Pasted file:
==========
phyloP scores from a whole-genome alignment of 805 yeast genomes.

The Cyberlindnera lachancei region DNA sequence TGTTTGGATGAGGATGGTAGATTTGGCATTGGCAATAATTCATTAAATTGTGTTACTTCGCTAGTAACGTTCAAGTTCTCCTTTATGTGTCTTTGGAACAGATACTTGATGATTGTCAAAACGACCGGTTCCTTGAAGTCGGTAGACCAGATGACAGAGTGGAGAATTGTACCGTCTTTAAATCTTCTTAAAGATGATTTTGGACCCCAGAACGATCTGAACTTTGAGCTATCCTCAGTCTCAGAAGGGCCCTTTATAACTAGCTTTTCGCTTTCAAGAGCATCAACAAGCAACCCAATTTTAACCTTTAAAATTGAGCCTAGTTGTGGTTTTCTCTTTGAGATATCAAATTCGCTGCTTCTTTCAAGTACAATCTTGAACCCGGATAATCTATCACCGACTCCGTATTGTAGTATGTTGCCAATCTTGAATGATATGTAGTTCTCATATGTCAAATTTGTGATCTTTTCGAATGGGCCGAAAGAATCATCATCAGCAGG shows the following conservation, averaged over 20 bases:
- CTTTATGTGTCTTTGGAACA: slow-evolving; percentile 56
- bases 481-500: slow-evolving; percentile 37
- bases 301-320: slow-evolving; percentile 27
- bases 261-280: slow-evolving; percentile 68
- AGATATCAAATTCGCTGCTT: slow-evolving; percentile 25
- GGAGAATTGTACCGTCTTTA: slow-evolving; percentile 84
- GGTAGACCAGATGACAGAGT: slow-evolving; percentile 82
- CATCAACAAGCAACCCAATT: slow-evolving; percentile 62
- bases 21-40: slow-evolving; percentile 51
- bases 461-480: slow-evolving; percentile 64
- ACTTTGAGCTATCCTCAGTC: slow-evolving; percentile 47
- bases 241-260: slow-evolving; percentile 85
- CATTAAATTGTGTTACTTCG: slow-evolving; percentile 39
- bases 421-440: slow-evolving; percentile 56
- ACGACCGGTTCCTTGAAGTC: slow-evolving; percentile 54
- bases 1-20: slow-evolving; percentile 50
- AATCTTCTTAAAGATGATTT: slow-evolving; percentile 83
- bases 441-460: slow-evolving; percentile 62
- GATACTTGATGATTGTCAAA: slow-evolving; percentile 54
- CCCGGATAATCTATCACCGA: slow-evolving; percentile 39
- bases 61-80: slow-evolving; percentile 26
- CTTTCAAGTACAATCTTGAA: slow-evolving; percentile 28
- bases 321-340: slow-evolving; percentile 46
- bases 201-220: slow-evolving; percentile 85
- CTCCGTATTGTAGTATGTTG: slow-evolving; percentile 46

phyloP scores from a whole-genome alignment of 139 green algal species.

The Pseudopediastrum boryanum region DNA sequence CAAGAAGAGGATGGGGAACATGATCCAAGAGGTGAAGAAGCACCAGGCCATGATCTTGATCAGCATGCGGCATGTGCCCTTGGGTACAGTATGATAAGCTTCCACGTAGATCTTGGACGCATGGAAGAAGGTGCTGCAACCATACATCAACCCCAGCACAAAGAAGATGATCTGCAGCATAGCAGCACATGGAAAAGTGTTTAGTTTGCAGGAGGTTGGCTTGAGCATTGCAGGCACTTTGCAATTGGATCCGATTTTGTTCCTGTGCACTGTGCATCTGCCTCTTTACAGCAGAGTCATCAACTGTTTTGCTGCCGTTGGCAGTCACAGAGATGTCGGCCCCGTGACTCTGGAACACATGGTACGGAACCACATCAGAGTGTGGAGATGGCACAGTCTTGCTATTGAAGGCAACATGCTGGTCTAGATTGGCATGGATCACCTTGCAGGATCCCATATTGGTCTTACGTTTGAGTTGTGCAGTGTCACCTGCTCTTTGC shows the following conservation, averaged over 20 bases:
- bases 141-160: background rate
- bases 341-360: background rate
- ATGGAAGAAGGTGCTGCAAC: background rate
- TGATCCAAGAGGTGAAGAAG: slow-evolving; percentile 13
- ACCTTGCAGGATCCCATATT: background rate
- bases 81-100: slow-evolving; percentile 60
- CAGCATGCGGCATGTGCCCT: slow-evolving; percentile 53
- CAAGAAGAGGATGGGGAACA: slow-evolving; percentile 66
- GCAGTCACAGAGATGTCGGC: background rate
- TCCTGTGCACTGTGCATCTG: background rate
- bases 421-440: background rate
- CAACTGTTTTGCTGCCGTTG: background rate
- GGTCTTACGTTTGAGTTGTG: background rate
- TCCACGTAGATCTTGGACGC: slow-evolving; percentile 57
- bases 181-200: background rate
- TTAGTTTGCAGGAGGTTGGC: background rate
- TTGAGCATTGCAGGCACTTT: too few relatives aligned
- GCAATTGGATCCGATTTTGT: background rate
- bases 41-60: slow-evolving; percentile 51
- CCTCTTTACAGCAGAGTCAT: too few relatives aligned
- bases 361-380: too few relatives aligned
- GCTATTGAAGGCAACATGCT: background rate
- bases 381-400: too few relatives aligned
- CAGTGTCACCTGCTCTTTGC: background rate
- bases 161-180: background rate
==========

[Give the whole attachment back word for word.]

phyloP scores from a whole-genome alignment of 805 yeast genomes.

The Cyberlindnera lachancei region DNA sequence TGTTTGGATGAGGATGGTAGATTTGGCATTGGCAATAATTCATTAAATTGTGTTACTTCGCTAGTAACGTTCAAGTTCTCCTTTATGTGTCTTTGGAACAGATACTTGATGATTGTCAAAACGACCGGTTCCTTGAAGTCGGTAGACCAGATGACAGAGTGGAGAATTGTACCGTCTTTAAATCTTCTTAAAGATGATTTTGGACCCCAGAACGATCTGAACTTTGAGCTATCCTCAGTCTCAGAAGGGCCCTTTATAACTAGCTTTTCGCTTTCAAGAGCATCAACAAGCAACCCAATTTTAACCTTTAAAATTGAGCCTAGTTGTGGTTTTCTCTTTGAGATATCAAATTCGCTGCTTCTTTCAAGTACAATCTTGAACCCGGATAATCTATCACCGACTCCGTATTGTAGTATGTTGCCAATCTTGAATGATATGTAGTTCTCATATGTCAAATTTGTGATCTTTTCGAATGGGCCGAAAGAATCATCATCAGCAGG shows the following conservation, averaged over 20 bases:
- CTTTATGTGTCTTTGGAACA: slow-evolving; percentile 56
- bases 481-500: slow-evolving; percentile 37
- bases 301-320: slow-evolving; percentile 27
- bases 261-280: slow-evolving; percentile 68
- AGATATCAAATTCGCTGCTT: slow-evolving; percentile 25
- GGAGAATTGTACCGTCTTTA: slow-evolving; percentile 84
- GGTAGACCAGATGACAGAGT: slow-evolving; percentile 82
- CATCAACAAGCAACCCAATT: slow-evolving; percentile 62
- bases 21-40: slow-evolving; percentile 51
- bases 461-480: slow-evolving; percentile 64
- ACTTTGAGCTATCCTCAGTC: slow-evolving; percentile 47
- bases 241-260: slow-evolving; percentile 85
- CATTAAATTGTGTTACTTCG: slow-evolving; percentile 39
- bases 421-440: slow-evolving; percentile 56
- ACGACCGGTTCCTTGAAGTC: slow-evolving; percentile 54
- bases 1-20: slow-evolving; percentile 50
- AATCTTCTTAAAGATGATTT: slow-evolving; percentile 83
- bases 441-460: slow-evolving; percentile 62
- GATACTTGATGATTGTCAAA: slow-evolving; percentile 54
- CCCGGATAATCTATCACCGA: slow-evolving; percentile 39
- bases 61-80: slow-evolving; percentile 26
- CTTTCAAGTACAATCTTGAA: slow-evolving; percentile 28
- bases 321-340: slow-evolving; percentile 46
- bases 201-220: slow-evolving; percentile 85
- CTCCGTATTGTAGTATGTTG: slow-evolving; percentile 46

phyloP scores from a whole-genome alignment of 139 green algal species.

The Pseudopediastrum boryanum region DNA sequence CAAGAAGAGGATGGGGAACATGATCCAAGAGGTGAAGAAGCACCAGGCCATGATCTTGATCAGCATGCGGCATGTGCCCTTGGGTACAGTATGATAAGCTTCCACGTAGATCTTGGACGCATGGAAGAAGGTGCTGCAACCATACATCAACCCCAGCACAAAGAAGATGATCTGCAGCATAGCAGCACATGGAAAAGTGTTTAGTTTGCAGGAGGTTGGCTTGAGCATTGCAGGCACTTTGCAATTGGATCCGATTTTGTTCCTGTGCACTGTGCATCTGCCTCTTTACAGCAGAGTCATCAACTGTTTTGCTGCCGTTGGCAGTCACAGAGATGTCGGCCCCGTGACTCTGGAACACATGGTACGGAACCACATCAGAGTGTGGAGATGGCACAGTCTTGCTATTGAAGGCAACATGCTGGTCTAGATTGGCATGGATCACCTTGCAGGATCCCATATTGGTCTTACGTTTGAGTTGTGCAGTGTCACCTGCTCTTTGC shows the following conservation, averaged over 20 bases:
- bases 141-160: background rate
- bases 341-360: background rate
- ATGGAAGAAGGTGCTGCAAC: background rate
- TGATCCAAGAGGTGAAGAAG: slow-evolving; percentile 13
- ACCTTGCAGGATCCCATATT: background rate
- bases 81-100: slow-evolving; percentile 60
- CAGCATGCGGCATGTGCCCT: slow-evolving; percentile 53
- CAAGAAGAGGATGGGGAACA: slow-evolving; percentile 66
- GCAGTCACAGAGATGTCGGC: background rate
- TCCTGTGCACTGTGCATCTG: background rate
- bases 421-440: background rate
- CAACTGTTTTGCTGCCGTTG: background rate
- GGTCTTACGTTTGAGTTGTG: background rate
- TCCACGTAGATCTTGGACGC: slow-evolving; percentile 57
- bases 181-200: background rate
- TTAGTTTGCAGGAGGTTGGC: background rate
- TTGAGCATTGCAGGCACTTT: too few relatives aligned
- GCAATTGGATCCGATTTTGT: background rate
- bases 41-60: slow-evolving; percentile 51
- CCTCTTTACAGCAGAGTCAT: too few relatives aligned
- bases 361-380: too few relatives aligned
- GCTATTGAAGGCAACATGCT: background rate
- bases 381-400: too few relatives aligned
- CAGTGTCACCTGCTCTTTGC: background rate
- bases 161-180: background rate